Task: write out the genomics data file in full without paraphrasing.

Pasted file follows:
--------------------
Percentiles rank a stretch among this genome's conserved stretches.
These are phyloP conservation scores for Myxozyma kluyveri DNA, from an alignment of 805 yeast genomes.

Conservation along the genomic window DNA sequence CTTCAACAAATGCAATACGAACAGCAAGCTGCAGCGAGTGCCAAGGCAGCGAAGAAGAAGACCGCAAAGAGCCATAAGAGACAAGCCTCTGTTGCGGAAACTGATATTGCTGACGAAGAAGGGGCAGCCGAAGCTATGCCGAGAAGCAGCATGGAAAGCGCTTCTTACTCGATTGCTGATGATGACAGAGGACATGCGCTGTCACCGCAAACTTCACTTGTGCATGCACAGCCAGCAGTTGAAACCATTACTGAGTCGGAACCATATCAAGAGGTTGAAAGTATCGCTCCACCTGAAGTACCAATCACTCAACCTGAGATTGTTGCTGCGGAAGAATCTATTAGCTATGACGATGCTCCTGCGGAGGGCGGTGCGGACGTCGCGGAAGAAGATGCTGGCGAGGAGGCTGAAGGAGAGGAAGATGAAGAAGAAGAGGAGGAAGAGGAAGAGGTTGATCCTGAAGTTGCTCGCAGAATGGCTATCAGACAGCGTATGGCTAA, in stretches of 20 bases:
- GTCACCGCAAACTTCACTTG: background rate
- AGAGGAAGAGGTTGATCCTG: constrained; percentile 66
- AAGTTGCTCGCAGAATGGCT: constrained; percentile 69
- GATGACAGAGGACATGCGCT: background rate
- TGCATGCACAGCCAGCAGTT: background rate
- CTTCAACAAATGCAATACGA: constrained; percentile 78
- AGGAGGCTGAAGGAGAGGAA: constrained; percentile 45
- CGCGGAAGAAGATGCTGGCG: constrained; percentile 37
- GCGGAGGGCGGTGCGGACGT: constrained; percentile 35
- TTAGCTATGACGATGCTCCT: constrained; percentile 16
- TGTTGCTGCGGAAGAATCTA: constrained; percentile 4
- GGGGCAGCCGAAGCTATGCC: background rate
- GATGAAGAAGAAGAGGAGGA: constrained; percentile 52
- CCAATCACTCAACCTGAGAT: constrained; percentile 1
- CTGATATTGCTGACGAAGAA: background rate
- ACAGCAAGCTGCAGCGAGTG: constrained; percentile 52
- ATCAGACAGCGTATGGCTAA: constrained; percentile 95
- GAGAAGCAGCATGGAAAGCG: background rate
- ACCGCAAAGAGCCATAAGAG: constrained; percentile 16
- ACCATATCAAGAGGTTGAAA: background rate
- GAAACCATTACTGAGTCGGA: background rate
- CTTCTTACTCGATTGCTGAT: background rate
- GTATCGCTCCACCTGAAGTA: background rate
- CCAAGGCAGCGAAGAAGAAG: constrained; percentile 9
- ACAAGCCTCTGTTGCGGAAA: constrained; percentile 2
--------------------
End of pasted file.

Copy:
Percentiles rank a stretch among this genome's conserved stretches.
These are phyloP conservation scores for Myxozyma kluyveri DNA, from an alignment of 805 yeast genomes.

Conservation along the genomic window DNA sequence CTTCAACAAATGCAATACGAACAGCAAGCTGCAGCGAGTGCCAAGGCAGCGAAGAAGAAGACCGCAAAGAGCCATAAGAGACAAGCCTCTGTTGCGGAAACTGATATTGCTGACGAAGAAGGGGCAGCCGAAGCTATGCCGAGAAGCAGCATGGAAAGCGCTTCTTACTCGATTGCTGATGATGACAGAGGACATGCGCTGTCACCGCAAACTTCACTTGTGCATGCACAGCCAGCAGTTGAAACCATTACTGAGTCGGAACCATATCAAGAGGTTGAAAGTATCGCTCCACCTGAAGTACCAATCACTCAACCTGAGATTGTTGCTGCGGAAGAATCTATTAGCTATGACGATGCTCCTGCGGAGGGCGGTGCGGACGTCGCGGAAGAAGATGCTGGCGAGGAGGCTGAAGGAGAGGAAGATGAAGAAGAAGAGGAGGAAGAGGAAGAGGTTGATCCTGAAGTTGCTCGCAGAATGGCTATCAGACAGCGTATGGCTAA, in stretches of 20 bases:
- GTCACCGCAAACTTCACTTG: background rate
- AGAGGAAGAGGTTGATCCTG: constrained; percentile 66
- AAGTTGCTCGCAGAATGGCT: constrained; percentile 69
- GATGACAGAGGACATGCGCT: background rate
- TGCATGCACAGCCAGCAGTT: background rate
- CTTCAACAAATGCAATACGA: constrained; percentile 78
- AGGAGGCTGAAGGAGAGGAA: constrained; percentile 45
- CGCGGAAGAAGATGCTGGCG: constrained; percentile 37
- GCGGAGGGCGGTGCGGACGT: constrained; percentile 35
- TTAGCTATGACGATGCTCCT: constrained; percentile 16
- TGTTGCTGCGGAAGAATCTA: constrained; percentile 4
- GGGGCAGCCGAAGCTATGCC: background rate
- GATGAAGAAGAAGAGGAGGA: constrained; percentile 52
- CCAATCACTCAACCTGAGAT: constrained; percentile 1
- CTGATATTGCTGACGAAGAA: background rate
- ACAGCAAGCTGCAGCGAGTG: constrained; percentile 52
- ATCAGACAGCGTATGGCTAA: constrained; percentile 95
- GAGAAGCAGCATGGAAAGCG: background rate
- ACCGCAAAGAGCCATAAGAG: constrained; percentile 16
- ACCATATCAAGAGGTTGAAA: background rate
- GAAACCATTACTGAGTCGGA: background rate
- CTTCTTACTCGATTGCTGAT: background rate
- GTATCGCTCCACCTGAAGTA: background rate
- CCAAGGCAGCGAAGAAGAAG: constrained; percentile 9
- ACAAGCCTCTGTTGCGGAAA: constrained; percentile 2